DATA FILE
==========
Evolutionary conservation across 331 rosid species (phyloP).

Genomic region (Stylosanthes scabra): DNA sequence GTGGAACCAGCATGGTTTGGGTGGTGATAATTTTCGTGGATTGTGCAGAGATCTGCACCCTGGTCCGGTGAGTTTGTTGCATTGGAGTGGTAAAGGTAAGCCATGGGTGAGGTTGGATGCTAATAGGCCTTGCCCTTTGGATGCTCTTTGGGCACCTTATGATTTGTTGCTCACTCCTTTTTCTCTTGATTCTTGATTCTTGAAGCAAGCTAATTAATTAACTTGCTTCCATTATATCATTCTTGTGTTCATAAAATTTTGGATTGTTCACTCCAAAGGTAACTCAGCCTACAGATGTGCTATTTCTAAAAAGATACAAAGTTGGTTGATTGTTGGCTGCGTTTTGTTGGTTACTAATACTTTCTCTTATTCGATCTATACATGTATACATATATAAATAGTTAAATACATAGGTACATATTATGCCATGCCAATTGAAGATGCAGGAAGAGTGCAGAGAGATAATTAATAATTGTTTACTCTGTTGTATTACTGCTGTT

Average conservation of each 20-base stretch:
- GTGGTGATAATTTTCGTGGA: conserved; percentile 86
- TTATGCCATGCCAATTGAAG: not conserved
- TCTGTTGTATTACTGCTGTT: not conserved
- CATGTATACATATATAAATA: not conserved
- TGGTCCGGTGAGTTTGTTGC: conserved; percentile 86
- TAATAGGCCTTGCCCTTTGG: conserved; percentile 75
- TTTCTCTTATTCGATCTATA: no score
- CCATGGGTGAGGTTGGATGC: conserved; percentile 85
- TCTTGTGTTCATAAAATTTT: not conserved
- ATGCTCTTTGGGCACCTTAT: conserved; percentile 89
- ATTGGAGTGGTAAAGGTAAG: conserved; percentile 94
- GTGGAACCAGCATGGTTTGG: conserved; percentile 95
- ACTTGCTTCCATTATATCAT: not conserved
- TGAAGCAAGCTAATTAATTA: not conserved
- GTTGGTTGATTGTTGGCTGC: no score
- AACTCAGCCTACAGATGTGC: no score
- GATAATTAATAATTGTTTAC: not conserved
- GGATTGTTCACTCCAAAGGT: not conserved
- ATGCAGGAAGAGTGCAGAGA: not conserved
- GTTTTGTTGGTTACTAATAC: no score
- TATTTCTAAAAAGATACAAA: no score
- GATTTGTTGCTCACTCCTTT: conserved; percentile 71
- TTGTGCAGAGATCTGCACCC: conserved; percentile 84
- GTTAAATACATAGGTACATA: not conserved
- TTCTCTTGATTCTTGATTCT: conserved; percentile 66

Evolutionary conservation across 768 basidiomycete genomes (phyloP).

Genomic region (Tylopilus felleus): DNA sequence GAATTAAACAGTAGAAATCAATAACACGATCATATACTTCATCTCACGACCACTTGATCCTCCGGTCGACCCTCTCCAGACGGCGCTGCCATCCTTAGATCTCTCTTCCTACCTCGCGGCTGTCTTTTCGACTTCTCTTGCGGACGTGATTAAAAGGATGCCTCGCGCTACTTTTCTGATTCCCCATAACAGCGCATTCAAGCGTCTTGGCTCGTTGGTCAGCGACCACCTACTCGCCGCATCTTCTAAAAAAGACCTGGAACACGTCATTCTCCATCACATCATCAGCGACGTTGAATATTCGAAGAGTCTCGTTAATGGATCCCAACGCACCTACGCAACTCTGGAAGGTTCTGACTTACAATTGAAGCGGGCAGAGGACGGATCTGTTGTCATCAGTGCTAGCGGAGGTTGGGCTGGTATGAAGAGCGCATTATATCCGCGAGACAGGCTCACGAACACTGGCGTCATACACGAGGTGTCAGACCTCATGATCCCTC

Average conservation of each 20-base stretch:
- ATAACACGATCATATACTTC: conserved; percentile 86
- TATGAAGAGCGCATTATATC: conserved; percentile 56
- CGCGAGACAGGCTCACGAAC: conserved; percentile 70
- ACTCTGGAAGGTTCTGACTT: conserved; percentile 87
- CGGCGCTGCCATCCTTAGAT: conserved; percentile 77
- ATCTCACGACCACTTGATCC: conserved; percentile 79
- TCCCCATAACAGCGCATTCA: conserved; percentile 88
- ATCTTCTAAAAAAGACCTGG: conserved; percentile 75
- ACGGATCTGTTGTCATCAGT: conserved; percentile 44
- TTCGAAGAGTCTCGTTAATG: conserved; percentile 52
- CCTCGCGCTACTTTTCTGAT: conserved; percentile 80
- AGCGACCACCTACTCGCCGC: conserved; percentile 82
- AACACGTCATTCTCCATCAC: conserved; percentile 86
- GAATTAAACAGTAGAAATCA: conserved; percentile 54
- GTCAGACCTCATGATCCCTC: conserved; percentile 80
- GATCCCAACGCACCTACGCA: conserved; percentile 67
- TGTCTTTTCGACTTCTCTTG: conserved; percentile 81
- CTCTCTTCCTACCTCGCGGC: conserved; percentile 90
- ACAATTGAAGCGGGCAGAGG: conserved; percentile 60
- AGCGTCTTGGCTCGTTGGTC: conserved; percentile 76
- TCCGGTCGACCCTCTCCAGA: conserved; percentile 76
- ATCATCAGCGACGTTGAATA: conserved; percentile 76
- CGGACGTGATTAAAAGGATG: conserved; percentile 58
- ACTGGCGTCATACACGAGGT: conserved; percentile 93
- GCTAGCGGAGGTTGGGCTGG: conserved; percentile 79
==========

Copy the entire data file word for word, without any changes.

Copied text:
Evolutionary conservation across 331 rosid species (phyloP).

Genomic region (Stylosanthes scabra): DNA sequence GTGGAACCAGCATGGTTTGGGTGGTGATAATTTTCGTGGATTGTGCAGAGATCTGCACCCTGGTCCGGTGAGTTTGTTGCATTGGAGTGGTAAAGGTAAGCCATGGGTGAGGTTGGATGCTAATAGGCCTTGCCCTTTGGATGCTCTTTGGGCACCTTATGATTTGTTGCTCACTCCTTTTTCTCTTGATTCTTGATTCTTGAAGCAAGCTAATTAATTAACTTGCTTCCATTATATCATTCTTGTGTTCATAAAATTTTGGATTGTTCACTCCAAAGGTAACTCAGCCTACAGATGTGCTATTTCTAAAAAGATACAAAGTTGGTTGATTGTTGGCTGCGTTTTGTTGGTTACTAATACTTTCTCTTATTCGATCTATACATGTATACATATATAAATAGTTAAATACATAGGTACATATTATGCCATGCCAATTGAAGATGCAGGAAGAGTGCAGAGAGATAATTAATAATTGTTTACTCTGTTGTATTACTGCTGTT

Average conservation of each 20-base stretch:
- GTGGTGATAATTTTCGTGGA: conserved; percentile 86
- TTATGCCATGCCAATTGAAG: not conserved
- TCTGTTGTATTACTGCTGTT: not conserved
- CATGTATACATATATAAATA: not conserved
- TGGTCCGGTGAGTTTGTTGC: conserved; percentile 86
- TAATAGGCCTTGCCCTTTGG: conserved; percentile 75
- TTTCTCTTATTCGATCTATA: no score
- CCATGGGTGAGGTTGGATGC: conserved; percentile 85
- TCTTGTGTTCATAAAATTTT: not conserved
- ATGCTCTTTGGGCACCTTAT: conserved; percentile 89
- ATTGGAGTGGTAAAGGTAAG: conserved; percentile 94
- GTGGAACCAGCATGGTTTGG: conserved; percentile 95
- ACTTGCTTCCATTATATCAT: not conserved
- TGAAGCAAGCTAATTAATTA: not conserved
- GTTGGTTGATTGTTGGCTGC: no score
- AACTCAGCCTACAGATGTGC: no score
- GATAATTAATAATTGTTTAC: not conserved
- GGATTGTTCACTCCAAAGGT: not conserved
- ATGCAGGAAGAGTGCAGAGA: not conserved
- GTTTTGTTGGTTACTAATAC: no score
- TATTTCTAAAAAGATACAAA: no score
- GATTTGTTGCTCACTCCTTT: conserved; percentile 71
- TTGTGCAGAGATCTGCACCC: conserved; percentile 84
- GTTAAATACATAGGTACATA: not conserved
- TTCTCTTGATTCTTGATTCT: conserved; percentile 66

Evolutionary conservation across 768 basidiomycete genomes (phyloP).

Genomic region (Tylopilus felleus): DNA sequence GAATTAAACAGTAGAAATCAATAACACGATCATATACTTCATCTCACGACCACTTGATCCTCCGGTCGACCCTCTCCAGACGGCGCTGCCATCCTTAGATCTCTCTTCCTACCTCGCGGCTGTCTTTTCGACTTCTCTTGCGGACGTGATTAAAAGGATGCCTCGCGCTACTTTTCTGATTCCCCATAACAGCGCATTCAAGCGTCTTGGCTCGTTGGTCAGCGACCACCTACTCGCCGCATCTTCTAAAAAAGACCTGGAACACGTCATTCTCCATCACATCATCAGCGACGTTGAATATTCGAAGAGTCTCGTTAATGGATCCCAACGCACCTACGCAACTCTGGAAGGTTCTGACTTACAATTGAAGCGGGCAGAGGACGGATCTGTTGTCATCAGTGCTAGCGGAGGTTGGGCTGGTATGAAGAGCGCATTATATCCGCGAGACAGGCTCACGAACACTGGCGTCATACACGAGGTGTCAGACCTCATGATCCCTC

Average conservation of each 20-base stretch:
- ATAACACGATCATATACTTC: conserved; percentile 86
- TATGAAGAGCGCATTATATC: conserved; percentile 56
- CGCGAGACAGGCTCACGAAC: conserved; percentile 70
- ACTCTGGAAGGTTCTGACTT: conserved; percentile 87
- CGGCGCTGCCATCCTTAGAT: conserved; percentile 77
- ATCTCACGACCACTTGATCC: conserved; percentile 79
- TCCCCATAACAGCGCATTCA: conserved; percentile 88
- ATCTTCTAAAAAAGACCTGG: conserved; percentile 75
- ACGGATCTGTTGTCATCAGT: conserved; percentile 44
- TTCGAAGAGTCTCGTTAATG: conserved; percentile 52
- CCTCGCGCTACTTTTCTGAT: conserved; percentile 80
- AGCGACCACCTACTCGCCGC: conserved; percentile 82
- AACACGTCATTCTCCATCAC: conserved; percentile 86
- GAATTAAACAGTAGAAATCA: conserved; percentile 54
- GTCAGACCTCATGATCCCTC: conserved; percentile 80
- GATCCCAACGCACCTACGCA: conserved; percentile 67
- TGTCTTTTCGACTTCTCTTG: conserved; percentile 81
- CTCTCTTCCTACCTCGCGGC: conserved; percentile 90
- ACAATTGAAGCGGGCAGAGG: conserved; percentile 60
- AGCGTCTTGGCTCGTTGGTC: conserved; percentile 76
- TCCGGTCGACCCTCTCCAGA: conserved; percentile 76
- ATCATCAGCGACGTTGAATA: conserved; percentile 76
- CGGACGTGATTAAAAGGATG: conserved; percentile 58
- ACTGGCGTCATACACGAGGT: conserved; percentile 93
- GCTAGCGGAGGTTGGGCTGG: conserved; percentile 79